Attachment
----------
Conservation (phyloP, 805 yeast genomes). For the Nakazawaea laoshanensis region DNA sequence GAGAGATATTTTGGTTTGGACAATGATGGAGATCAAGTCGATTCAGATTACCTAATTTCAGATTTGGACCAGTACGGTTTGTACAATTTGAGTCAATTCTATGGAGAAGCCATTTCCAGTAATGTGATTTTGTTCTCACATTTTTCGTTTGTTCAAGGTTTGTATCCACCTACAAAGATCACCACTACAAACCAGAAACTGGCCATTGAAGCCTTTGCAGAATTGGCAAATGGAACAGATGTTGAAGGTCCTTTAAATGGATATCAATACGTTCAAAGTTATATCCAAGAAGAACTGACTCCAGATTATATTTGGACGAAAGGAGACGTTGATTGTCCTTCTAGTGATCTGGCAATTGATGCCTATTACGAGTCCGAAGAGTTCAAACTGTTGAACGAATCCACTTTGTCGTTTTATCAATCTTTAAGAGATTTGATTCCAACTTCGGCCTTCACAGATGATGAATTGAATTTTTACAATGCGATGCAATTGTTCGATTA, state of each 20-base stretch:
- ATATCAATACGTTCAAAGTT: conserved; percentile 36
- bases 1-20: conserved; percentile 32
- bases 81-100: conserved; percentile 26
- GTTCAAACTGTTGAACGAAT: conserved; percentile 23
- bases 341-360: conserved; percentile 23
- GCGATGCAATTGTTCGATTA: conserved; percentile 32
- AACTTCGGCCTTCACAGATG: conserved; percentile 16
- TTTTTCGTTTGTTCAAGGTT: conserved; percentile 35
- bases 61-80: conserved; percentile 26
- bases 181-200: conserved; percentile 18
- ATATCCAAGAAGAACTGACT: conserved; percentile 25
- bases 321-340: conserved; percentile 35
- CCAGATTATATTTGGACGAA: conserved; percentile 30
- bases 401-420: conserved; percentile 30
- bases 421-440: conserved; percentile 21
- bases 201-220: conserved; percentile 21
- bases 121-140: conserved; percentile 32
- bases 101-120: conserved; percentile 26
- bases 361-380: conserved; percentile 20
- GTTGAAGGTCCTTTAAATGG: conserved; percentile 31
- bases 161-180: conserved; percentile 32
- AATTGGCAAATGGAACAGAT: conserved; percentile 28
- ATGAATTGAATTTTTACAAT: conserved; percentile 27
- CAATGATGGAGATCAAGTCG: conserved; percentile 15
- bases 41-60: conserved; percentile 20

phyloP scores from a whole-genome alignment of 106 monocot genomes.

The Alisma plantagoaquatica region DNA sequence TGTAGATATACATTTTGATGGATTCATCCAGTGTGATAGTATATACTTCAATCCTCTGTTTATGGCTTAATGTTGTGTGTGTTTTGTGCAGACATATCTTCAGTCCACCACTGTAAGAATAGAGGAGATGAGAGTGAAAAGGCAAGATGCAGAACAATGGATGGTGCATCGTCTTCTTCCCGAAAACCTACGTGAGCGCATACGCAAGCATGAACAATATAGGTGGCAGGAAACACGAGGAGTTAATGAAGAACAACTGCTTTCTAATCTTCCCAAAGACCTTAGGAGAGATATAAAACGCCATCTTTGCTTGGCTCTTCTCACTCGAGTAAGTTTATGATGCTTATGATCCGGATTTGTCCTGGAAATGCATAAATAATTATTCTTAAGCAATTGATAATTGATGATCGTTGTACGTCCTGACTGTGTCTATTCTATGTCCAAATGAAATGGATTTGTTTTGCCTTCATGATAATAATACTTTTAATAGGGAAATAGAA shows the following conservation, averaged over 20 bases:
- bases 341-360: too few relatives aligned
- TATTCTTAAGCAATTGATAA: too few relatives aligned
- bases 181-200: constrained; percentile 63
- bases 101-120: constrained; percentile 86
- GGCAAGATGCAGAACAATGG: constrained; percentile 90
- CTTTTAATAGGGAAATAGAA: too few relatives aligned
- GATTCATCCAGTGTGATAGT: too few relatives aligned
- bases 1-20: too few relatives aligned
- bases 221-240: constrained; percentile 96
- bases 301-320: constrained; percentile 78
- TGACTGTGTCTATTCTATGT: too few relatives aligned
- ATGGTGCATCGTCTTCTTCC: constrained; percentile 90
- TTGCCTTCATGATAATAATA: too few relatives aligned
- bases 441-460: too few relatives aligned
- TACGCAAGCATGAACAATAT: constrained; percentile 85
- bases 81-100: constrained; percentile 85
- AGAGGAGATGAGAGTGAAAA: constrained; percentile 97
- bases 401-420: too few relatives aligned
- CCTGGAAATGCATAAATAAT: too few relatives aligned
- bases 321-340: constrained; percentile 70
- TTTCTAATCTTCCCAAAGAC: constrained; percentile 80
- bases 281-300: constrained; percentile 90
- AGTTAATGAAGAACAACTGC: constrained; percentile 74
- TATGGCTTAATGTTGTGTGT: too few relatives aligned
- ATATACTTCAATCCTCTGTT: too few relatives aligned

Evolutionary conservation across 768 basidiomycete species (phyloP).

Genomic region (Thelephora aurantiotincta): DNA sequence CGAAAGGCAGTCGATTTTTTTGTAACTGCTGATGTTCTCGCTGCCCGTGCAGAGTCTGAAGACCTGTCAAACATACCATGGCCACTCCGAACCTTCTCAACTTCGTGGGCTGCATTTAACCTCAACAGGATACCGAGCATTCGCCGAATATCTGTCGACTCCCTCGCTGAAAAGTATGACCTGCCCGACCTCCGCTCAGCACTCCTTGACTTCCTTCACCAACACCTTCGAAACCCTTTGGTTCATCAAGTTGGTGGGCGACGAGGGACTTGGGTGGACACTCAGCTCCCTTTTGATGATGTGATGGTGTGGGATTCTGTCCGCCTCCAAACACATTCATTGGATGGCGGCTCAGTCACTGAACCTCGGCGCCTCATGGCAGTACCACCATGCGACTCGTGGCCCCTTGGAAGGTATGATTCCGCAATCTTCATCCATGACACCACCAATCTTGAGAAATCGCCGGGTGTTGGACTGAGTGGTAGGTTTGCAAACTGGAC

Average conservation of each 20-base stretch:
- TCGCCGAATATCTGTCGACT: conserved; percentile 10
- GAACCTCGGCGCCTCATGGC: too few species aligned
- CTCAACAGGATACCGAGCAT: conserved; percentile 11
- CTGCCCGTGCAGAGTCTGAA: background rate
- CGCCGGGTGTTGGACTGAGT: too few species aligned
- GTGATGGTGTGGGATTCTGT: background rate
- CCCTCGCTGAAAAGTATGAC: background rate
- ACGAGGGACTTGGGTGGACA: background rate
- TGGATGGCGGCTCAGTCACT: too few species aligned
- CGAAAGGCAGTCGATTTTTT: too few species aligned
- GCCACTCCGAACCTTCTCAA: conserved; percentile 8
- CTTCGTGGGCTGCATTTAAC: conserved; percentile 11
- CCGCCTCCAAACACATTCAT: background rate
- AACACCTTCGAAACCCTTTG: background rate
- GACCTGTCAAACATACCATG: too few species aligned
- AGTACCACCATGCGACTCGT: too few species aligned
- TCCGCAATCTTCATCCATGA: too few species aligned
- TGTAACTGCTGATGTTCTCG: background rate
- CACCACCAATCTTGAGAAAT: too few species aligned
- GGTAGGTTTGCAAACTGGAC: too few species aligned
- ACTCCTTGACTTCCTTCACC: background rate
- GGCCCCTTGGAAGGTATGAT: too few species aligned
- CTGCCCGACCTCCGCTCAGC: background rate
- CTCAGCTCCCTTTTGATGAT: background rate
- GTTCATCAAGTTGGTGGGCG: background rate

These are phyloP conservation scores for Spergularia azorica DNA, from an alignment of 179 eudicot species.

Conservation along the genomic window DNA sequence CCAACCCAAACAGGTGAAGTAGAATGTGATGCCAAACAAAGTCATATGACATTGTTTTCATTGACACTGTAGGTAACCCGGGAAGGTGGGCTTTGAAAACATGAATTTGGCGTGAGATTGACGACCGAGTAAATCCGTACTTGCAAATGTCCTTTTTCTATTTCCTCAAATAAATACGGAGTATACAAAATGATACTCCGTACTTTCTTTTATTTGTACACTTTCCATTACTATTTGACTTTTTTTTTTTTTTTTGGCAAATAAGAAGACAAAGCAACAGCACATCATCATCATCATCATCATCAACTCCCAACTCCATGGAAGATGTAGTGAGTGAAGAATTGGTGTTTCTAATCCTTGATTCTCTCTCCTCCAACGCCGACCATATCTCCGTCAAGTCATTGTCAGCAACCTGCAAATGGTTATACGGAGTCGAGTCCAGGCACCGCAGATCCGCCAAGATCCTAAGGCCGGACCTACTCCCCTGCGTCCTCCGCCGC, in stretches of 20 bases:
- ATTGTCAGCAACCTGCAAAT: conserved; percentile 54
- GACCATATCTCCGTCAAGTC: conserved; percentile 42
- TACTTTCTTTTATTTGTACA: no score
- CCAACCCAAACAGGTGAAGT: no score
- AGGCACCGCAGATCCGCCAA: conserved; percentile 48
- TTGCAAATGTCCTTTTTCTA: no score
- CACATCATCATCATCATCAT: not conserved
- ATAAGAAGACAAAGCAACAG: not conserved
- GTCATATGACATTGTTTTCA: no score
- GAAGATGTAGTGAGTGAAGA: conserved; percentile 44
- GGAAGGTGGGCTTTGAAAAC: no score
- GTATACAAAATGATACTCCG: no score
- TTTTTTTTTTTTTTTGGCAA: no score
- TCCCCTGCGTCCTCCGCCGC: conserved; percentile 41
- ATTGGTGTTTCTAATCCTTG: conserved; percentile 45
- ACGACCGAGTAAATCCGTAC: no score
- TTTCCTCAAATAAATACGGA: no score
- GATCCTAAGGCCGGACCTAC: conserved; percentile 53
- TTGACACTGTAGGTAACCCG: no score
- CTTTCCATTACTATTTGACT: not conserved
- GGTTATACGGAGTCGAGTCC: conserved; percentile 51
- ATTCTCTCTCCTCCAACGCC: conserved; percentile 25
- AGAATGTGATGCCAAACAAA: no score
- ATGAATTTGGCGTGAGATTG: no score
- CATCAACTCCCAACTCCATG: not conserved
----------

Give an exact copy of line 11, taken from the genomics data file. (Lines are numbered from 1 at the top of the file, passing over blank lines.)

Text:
- bases 181-200: conserved; percentile 18